Countries with inflation targeting regimes have lower output gap revisions. Indeed, these countries have output gap revisions that are 0.36 percentage points lower than other countries, holding other factors constant. In contrast, fiscal rules are not reflected in any significant change in the size of the revisions.
Quality (including timeliness) of data is a statistically significant determinant of the revisions. OECD countries have revisions over half a point smaller than those of other countries, while LICs have revisions that are about half a point larger than other countries. Small countries have even larger revisions —0.79 percentage points greater than the rest of the sample.
Some robustness checks are performed on the preferred specification. The results after correcting for crosssectional dependence of standard errors are very similar, suggesting that such dependence is not pervasive in the data (Column 2). Also, the results when using WEO output gap estimates (Columns 3 and 4) and OECD estimates (Columns 5 and 6) are generally consistent, though the size of the statistically significant coefficients is larger in some cases. For example, the magnitude of the coefficients for the size of the output gap and surprises in world real GDP growth are about six and four times larger, respectively, when WEO data are used, and 1¼ and 4 times larger when OECD data are used. On the other hand, the coefficients for real GDP growth volatility and inflation targeting regime are significant when OECD data are used and maintain a similar magnitude.
Two variables become statistically significant when using OECD output gap estimates. Rents (as a share of GDP) take a negative sign suggesting that the size of the revisions is smaller when the country is resource rich. This (rather counterintuitive) result is mainly driven by the large rents in Norway, Canada, and Australia, countries with a high degree of macroeconomic stability. The estimation of a regression including an interaction term between rents and a dummy variable taking a value of one for these three countries yields a nonsignificant coefficient on rents. All these robustness checks should be taken with caution as the sample is only a fraction of the one in Column 1. Also, the subset of countries used in Columns 3 to 6 may suffer from selection bias because the countries included are mainly advanced economies.
Finally, we run the same specifications in Columns 1 and 2 using HPfiltered WEO data that are generated by λ equal to 6.25. The results are very similar to the ones reported in Columns 1 and 2 and suggest that the choice of the smoothing parameter does not affect the main conclusions.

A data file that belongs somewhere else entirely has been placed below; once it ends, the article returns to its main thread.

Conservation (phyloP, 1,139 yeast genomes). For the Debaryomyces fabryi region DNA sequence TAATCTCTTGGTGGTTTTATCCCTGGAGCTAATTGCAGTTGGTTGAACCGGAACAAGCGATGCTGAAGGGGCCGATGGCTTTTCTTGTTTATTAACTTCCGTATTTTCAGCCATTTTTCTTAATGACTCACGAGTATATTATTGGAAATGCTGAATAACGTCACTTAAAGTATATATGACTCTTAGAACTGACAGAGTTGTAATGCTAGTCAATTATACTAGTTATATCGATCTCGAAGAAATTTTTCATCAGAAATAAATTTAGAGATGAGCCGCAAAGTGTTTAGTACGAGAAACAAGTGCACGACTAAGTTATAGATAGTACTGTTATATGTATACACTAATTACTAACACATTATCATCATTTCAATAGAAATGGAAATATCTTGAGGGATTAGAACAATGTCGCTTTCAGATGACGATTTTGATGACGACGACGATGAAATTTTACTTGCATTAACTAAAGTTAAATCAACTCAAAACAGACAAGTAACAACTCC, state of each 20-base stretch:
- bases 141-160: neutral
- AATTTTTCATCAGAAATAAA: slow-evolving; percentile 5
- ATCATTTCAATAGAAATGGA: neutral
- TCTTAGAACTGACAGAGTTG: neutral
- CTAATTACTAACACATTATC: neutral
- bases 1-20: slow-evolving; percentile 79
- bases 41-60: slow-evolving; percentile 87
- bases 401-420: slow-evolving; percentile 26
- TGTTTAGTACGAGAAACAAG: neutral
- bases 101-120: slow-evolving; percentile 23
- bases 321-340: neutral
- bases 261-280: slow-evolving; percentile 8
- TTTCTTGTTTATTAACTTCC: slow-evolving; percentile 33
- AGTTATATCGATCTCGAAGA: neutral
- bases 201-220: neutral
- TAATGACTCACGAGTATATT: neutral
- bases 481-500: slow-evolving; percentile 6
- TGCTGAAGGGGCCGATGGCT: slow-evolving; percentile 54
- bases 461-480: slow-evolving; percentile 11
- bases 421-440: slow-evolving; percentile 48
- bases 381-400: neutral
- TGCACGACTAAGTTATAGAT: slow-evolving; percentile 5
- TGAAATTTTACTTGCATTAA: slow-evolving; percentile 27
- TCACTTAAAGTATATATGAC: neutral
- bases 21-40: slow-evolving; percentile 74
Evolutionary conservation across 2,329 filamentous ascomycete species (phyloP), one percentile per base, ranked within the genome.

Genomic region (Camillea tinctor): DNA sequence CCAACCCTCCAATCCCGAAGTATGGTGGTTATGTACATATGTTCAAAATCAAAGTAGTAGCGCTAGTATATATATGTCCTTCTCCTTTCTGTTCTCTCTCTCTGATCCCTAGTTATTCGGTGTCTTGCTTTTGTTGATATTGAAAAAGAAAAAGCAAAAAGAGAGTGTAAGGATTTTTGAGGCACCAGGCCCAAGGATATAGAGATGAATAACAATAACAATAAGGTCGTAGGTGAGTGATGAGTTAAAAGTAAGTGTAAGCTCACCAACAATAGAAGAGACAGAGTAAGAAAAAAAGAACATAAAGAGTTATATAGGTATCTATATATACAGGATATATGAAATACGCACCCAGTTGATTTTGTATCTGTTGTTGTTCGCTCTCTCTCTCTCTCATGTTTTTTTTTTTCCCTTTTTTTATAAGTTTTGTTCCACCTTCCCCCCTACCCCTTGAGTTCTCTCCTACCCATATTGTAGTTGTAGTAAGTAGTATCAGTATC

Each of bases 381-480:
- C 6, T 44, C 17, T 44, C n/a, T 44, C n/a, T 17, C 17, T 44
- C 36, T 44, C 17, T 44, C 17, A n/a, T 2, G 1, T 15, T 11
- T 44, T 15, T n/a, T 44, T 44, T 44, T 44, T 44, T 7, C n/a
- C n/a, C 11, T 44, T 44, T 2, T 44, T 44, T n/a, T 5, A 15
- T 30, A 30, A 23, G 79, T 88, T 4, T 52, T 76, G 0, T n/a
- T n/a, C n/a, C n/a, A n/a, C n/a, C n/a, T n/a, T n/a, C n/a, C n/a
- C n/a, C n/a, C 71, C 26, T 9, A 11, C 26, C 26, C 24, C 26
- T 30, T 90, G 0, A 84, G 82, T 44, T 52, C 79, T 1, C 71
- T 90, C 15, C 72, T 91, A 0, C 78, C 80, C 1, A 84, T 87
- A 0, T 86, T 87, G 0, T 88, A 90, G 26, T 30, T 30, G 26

The goodness of fit of the different specifications falls in the 10 to 41 percent range. This suggests that a large component of the revisions behaves as a white noise process, and thus, it cannot be explained by factors known to policymakers.
We also estimate the baseline specification without dummy variables for country groups. One may argue these dummies pick up effects other than the ones they are constructed for and that, as a result, the explanatory power may be even lower than in the baseline estimation. The results, however, suggest that this is not the case as the continuous variables present similar coefficients and the Rsquared is close to the one of the baseline, so the results are not shown.
In order to reduce the likelihood of omitted variable bias, in
Determinants of the absolute revisions of the output gap, extensions (dependent variable: absolute revisions of the output gap at t +7 compared to t + 1; HP filtered data).
Social or political conflicts can be detrimental to output gap estimation because of the destruction of human and physical capital (including assessing the impact on the economy's productive capacity). To capture this, we include a dummy variable taking a value of one if the loss of life due to conflict is considerable, and expect it to be positively associated with the size of the revisions. We find the coefficient on this dummy to be statistically insignificant (Column 2).
Also, we control for institutional quality. Corruption or low bureaucratic quality may negatively affect data quality and data production processes. For example, if institutional quality is weak, there may be scope for data manipulation with the aim of obtaining political advantage. Hence, we expect the coefficients on both variables to be negative. The estimation yields statistically insignificant coefficients (Columns 3 and 4).